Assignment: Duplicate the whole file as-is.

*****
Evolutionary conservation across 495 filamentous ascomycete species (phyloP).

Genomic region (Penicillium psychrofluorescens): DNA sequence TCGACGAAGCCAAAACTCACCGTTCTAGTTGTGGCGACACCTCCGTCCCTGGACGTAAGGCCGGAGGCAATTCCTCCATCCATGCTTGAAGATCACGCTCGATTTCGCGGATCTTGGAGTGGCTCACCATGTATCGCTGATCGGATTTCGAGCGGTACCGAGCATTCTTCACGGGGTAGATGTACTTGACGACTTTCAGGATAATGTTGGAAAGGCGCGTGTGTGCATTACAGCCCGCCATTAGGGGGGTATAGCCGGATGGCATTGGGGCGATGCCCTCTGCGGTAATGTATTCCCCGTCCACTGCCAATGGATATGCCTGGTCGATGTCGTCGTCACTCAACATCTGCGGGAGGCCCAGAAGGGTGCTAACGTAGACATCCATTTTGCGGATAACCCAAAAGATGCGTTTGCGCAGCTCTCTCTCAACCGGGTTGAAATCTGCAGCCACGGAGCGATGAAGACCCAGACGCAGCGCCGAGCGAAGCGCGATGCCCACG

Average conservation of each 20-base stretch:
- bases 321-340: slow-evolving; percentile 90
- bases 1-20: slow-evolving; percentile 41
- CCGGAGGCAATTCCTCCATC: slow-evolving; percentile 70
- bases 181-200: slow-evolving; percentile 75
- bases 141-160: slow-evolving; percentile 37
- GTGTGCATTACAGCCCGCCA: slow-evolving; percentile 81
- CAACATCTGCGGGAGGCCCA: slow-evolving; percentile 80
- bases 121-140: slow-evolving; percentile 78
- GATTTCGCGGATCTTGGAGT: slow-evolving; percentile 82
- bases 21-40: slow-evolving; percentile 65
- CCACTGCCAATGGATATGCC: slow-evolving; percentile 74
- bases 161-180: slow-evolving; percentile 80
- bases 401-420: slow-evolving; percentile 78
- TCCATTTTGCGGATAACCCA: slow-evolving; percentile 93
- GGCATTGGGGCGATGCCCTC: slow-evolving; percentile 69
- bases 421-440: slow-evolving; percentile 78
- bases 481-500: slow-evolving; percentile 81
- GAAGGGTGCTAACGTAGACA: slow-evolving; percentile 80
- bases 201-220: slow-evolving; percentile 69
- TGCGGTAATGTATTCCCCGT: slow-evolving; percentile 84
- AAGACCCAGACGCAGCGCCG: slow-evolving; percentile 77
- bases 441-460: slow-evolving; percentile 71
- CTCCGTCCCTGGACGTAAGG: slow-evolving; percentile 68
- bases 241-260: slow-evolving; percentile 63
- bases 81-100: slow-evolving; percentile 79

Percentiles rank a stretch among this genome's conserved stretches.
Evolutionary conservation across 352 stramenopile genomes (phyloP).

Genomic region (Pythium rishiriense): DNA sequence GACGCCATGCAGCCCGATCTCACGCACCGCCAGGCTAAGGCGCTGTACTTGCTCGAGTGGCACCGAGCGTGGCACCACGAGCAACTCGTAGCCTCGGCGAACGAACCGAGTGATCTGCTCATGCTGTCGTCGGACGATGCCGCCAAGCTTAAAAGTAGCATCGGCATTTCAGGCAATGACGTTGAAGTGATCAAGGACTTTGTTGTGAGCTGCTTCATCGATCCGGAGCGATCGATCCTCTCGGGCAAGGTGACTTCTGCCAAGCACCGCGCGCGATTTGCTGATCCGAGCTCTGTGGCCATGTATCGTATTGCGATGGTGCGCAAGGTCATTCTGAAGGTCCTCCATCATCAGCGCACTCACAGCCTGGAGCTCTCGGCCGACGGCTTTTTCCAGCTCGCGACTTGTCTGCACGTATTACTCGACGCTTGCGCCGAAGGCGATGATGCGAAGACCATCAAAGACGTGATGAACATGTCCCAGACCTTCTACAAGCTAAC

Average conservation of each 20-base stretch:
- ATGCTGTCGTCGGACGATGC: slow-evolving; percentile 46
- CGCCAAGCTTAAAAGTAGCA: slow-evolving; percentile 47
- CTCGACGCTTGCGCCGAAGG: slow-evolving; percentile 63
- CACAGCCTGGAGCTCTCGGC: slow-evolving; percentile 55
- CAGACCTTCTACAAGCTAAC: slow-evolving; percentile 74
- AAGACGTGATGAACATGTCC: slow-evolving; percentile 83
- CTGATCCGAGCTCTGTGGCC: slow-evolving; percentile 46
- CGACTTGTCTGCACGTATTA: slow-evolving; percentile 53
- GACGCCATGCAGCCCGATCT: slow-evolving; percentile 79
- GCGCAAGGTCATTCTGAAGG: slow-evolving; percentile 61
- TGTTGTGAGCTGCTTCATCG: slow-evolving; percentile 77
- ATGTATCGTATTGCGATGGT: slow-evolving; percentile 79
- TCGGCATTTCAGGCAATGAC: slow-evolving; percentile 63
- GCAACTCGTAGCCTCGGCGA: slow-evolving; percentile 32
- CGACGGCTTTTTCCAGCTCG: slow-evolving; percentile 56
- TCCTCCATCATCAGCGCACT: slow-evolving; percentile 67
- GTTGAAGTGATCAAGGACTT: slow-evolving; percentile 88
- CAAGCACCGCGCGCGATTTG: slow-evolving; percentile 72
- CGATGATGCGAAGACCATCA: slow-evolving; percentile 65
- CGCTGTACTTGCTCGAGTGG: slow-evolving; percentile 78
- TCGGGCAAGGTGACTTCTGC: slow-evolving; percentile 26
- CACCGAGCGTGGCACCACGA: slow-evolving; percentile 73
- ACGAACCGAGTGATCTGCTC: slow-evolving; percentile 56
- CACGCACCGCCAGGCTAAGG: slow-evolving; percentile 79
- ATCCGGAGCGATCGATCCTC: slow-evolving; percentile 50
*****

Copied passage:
Evolutionary conservation across 495 filamentous ascomycete species (phyloP).

Genomic region (Penicillium psychrofluorescens): DNA sequence TCGACGAAGCCAAAACTCACCGTTCTAGTTGTGGCGACACCTCCGTCCCTGGACGTAAGGCCGGAGGCAATTCCTCCATCCATGCTTGAAGATCACGCTCGATTTCGCGGATCTTGGAGTGGCTCACCATGTATCGCTGATCGGATTTCGAGCGGTACCGAGCATTCTTCACGGGGTAGATGTACTTGACGACTTTCAGGATAATGTTGGAAAGGCGCGTGTGTGCATTACAGCCCGCCATTAGGGGGGTATAGCCGGATGGCATTGGGGCGATGCCCTCTGCGGTAATGTATTCCCCGTCCACTGCCAATGGATATGCCTGGTCGATGTCGTCGTCACTCAACATCTGCGGGAGGCCCAGAAGGGTGCTAACGTAGACATCCATTTTGCGGATAACCCAAAAGATGCGTTTGCGCAGCTCTCTCTCAACCGGGTTGAAATCTGCAGCCACGGAGCGATGAAGACCCAGACGCAGCGCCGAGCGAAGCGCGATGCCCACG

Average conservation of each 20-base stretch:
- bases 321-340: slow-evolving; percentile 90
- bases 1-20: slow-evolving; percentile 41
- CCGGAGGCAATTCCTCCATC: slow-evolving; percentile 70
- bases 181-200: slow-evolving; percentile 75
- bases 141-160: slow-evolving; percentile 37
- GTGTGCATTACAGCCCGCCA: slow-evolving; percentile 81
- CAACATCTGCGGGAGGCCCA: slow-evolving; percentile 80
- bases 121-140: slow-evolving; percentile 78
- GATTTCGCGGATCTTGGAGT: slow-evolving; percentile 82
- bases 21-40: slow-evolving; percentile 65
- CCACTGCCAATGGATATGCC: slow-evolving; percentile 74
- bases 161-180: slow-evolving; percentile 80
- bases 401-420: slow-evolving; percentile 78
- TCCATTTTGCGGATAACCCA: slow-evolving; percentile 93
- GGCATTGGGGCGATGCCCTC: slow-evolving; percentile 69
- bases 421-440: slow-evolving; percentile 78
- bases 481-500: slow-evolving; percentile 81
- GAAGGGTGCTAACGTAGACA: slow-evolving; percentile 80
- bases 201-220: slow-evolving; percentile 69
- TGCGGTAATGTATTCCCCGT: slow-evolving; percentile 84
- AAGACCCAGACGCAGCGCCG: slow-evolving; percentile 77
- bases 441-460: slow-evolving; percentile 71
- CTCCGTCCCTGGACGTAAGG: slow-evolving; percentile 68
- bases 241-260: slow-evolving; percentile 63
- bases 81-100: slow-evolving; percentile 79

Percentiles rank a stretch among this genome's conserved stretches.
Evolutionary conservation across 352 stramenopile genomes (phyloP).

Genomic region (Pythium rishiriense): DNA sequence GACGCCATGCAGCCCGATCTCACGCACCGCCAGGCTAAGGCGCTGTACTTGCTCGAGTGGCACCGAGCGTGGCACCACGAGCAACTCGTAGCCTCGGCGAACGAACCGAGTGATCTGCTCATGCTGTCGTCGGACGATGCCGCCAAGCTTAAAAGTAGCATCGGCATTTCAGGCAATGACGTTGAAGTGATCAAGGACTTTGTTGTGAGCTGCTTCATCGATCCGGAGCGATCGATCCTCTCGGGCAAGGTGACTTCTGCCAAGCACCGCGCGCGATTTGCTGATCCGAGCTCTGTGGCCATGTATCGTATTGCGATGGTGCGCAAGGTCATTCTGAAGGTCCTCCATCATCAGCGCACTCACAGCCTGGAGCTCTCGGCCGACGGCTTTTTCCAGCTCGCGACTTGTCTGCACGTATTACTCGACGCTTGCGCCGAAGGCGATGATGCGAAGACCATCAAAGACGTGATGAACATGTCCCAGACCTTCTACAAGCTAAC

Average conservation of each 20-base stretch:
- ATGCTGTCGTCGGACGATGC: slow-evolving; percentile 46
- CGCCAAGCTTAAAAGTAGCA: slow-evolving; percentile 47
- CTCGACGCTTGCGCCGAAGG: slow-evolving; percentile 63
- CACAGCCTGGAGCTCTCGGC: slow-evolving; percentile 55
- CAGACCTTCTACAAGCTAAC: slow-evolving; percentile 74
- AAGACGTGATGAACATGTCC: slow-evolving; percentile 83
- CTGATCCGAGCTCTGTGGCC: slow-evolving; percentile 46
- CGACTTGTCTGCACGTATTA: slow-evolving; percentile 53
- GACGCCATGCAGCCCGATCT: slow-evolving; percentile 79
- GCGCAAGGTCATTCTGAAGG: slow-evolving; percentile 61
- TGTTGTGAGCTGCTTCATCG: slow-evolving; percentile 77
- ATGTATCGTATTGCGATGGT: slow-evolving; percentile 79
- TCGGCATTTCAGGCAATGAC: slow-evolving; percentile 63
- GCAACTCGTAGCCTCGGCGA: slow-evolving; percentile 32
- CGACGGCTTTTTCCAGCTCG: slow-evolving; percentile 56
- TCCTCCATCATCAGCGCACT: slow-evolving; percentile 67
- GTTGAAGTGATCAAGGACTT: slow-evolving; percentile 88
- CAAGCACCGCGCGCGATTTG: slow-evolving; percentile 72
- CGATGATGCGAAGACCATCA: slow-evolving; percentile 65
- CGCTGTACTTGCTCGAGTGG: slow-evolving; percentile 78
- TCGGGCAAGGTGACTTCTGC: slow-evolving; percentile 26
- CACCGAGCGTGGCACCACGA: slow-evolving; percentile 73
- ACGAACCGAGTGATCTGCTC: slow-evolving; percentile 56
- CACGCACCGCCAGGCTAAGG: slow-evolving; percentile 79
- ATCCGGAGCGATCGATCCTC: slow-evolving; percentile 50